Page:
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Logo of jmedethJournal of Medical EthicsCurrent TOCInstructions to authors
J Med Ethics. May 2006; 32(5): 260–262.
PMCID: PMC2579411

Are patients morally responsible for their errors?

Abstract

Amid neglect of patients' contribution to error has been a failure to ask whether patients are morally responsible for their errors. This paper aims to help answer this question and so define a worthy response to the errors. Recent work on medical errors has emphasised system deficiencies and discouraged finding people to blame. We scrutinise this approach from an incompatibilist, agent causation position and draw on Hart's taxonomy of four senses of moral responsibility: role responsibility; capacity responsibility; causal responsibility; and liability responsibility. Each sense is shown to contribute to an overall theoretical judgment as to whether patients are morally responsible for their errors (and success in avoiding them). Though how to weight the senses is unclear, patients appear to be morally responsible for the avoidable errors they make, contribute to or can influence.

Keywords: patient, error, moral responsibility

Patients “make errors too”, at least that is according to the Institute of Medicine Report, written by Koln et al, To Err is Human: Building a Safer Health System.1 These errors can have serious health, and other, consequences, and the prevalence of the errors is likely to increase in the face of “greater emphasis on community based long term care, increased ambulatory surgery, shorter hospital lengths of stay, and greater reliance on complex drug therapy” (Kohn L, p 33).1

A continuing silence about patient errors has led, however, to neglect of whether patients have any moral responsibility for the (avoidable) errors they contribute to. Accepting that ordinary patients have responsibilities in health care,2,3,4 this paper asks whether ordinary, adult patients are morally responsible for such errors. This question, which is no less relevant to other individuals such as health professionals, has implications for defining an appropriate response to the errors.

Answering the question with respect to patients demands a moral assessment of patient error making. Such an assessment (one based on “shared” values that can “justify” actions) is typically considered to allow blame or shame for actions such as errors. The assessment tends to lead to a judgment that blame is appropriate when it is deserved (the merit based view) or is also anticipated to improve the behaviour of the person(s) making the error (the consequentialist view).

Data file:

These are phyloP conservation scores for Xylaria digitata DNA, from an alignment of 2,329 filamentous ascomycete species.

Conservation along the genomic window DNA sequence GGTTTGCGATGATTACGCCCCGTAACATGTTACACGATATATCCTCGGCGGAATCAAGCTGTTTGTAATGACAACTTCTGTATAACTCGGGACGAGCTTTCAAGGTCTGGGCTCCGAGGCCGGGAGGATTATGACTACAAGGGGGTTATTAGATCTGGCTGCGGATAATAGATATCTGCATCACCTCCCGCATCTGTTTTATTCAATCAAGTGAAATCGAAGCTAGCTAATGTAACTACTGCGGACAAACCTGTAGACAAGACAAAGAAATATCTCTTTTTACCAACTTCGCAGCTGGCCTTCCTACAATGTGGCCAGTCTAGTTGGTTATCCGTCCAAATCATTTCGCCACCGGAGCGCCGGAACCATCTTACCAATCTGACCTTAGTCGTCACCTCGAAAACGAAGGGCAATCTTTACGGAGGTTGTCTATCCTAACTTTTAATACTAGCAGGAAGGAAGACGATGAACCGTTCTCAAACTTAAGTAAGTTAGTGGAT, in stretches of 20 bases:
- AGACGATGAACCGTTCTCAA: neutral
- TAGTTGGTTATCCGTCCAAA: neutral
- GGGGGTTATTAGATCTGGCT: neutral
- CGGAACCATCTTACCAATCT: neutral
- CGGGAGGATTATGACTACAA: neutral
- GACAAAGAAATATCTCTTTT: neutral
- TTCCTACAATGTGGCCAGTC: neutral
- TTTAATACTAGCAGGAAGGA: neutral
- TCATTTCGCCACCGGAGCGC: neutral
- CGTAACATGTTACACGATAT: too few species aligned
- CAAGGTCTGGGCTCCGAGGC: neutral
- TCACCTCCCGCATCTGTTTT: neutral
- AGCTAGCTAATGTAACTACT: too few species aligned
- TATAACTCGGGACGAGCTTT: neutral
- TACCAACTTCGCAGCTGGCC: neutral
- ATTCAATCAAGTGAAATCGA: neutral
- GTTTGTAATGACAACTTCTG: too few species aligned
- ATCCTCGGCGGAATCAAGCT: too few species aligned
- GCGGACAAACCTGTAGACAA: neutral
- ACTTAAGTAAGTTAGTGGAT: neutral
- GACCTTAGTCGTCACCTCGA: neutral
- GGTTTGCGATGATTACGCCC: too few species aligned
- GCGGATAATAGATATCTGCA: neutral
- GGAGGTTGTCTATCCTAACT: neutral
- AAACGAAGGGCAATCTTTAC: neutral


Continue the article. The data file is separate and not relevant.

Recent work on medical errors has discouraged finding people to blame.1 There are two main reasons for this. Firstly, it has been argued that the greatest threat to patient safety does not come from errors caused freely at the “front line” by people acting with justified beliefs (“active errors”). Instead, a reduction in “latent errors”, which ostensibly occur upstream and are removed from the direct control of the persons making the errors, has been reported “likely to have a greater effect on building safer systems than efforts to minimise active errors” (Kohn L, p 48).1 A limitation of this analysis is that although most medical errors are latent errors, the errors patients make are especially likely to result from their own behaviour—for example, inadvertent non‐adherence through forgetfulness.

Secondly, most people, we are told, should be excused their active errors because they are human, mean well and, as applies to patients, may lack power, be sick or both. Systems theory acknowledges that individuals can be held accountable for error. This theory suggests, however, that errors result much less from personal attributes (such as sickness, anxiety, ignorance, apathy or malign intention) than suboptimal, interacting processes that mitigate personal responsibility and require redesign in order to compensate for human fallibility.

We wish to suggest that it is respectful, rather than disrespectful, to patients to consider whether, notwithstanding the influence of the systems they inhabit, patients can be morally responsible for errors and their avoidance in health care. We are only able to consider patients' moral responsibility because of our belief that ordinary adults can make reasoned choices.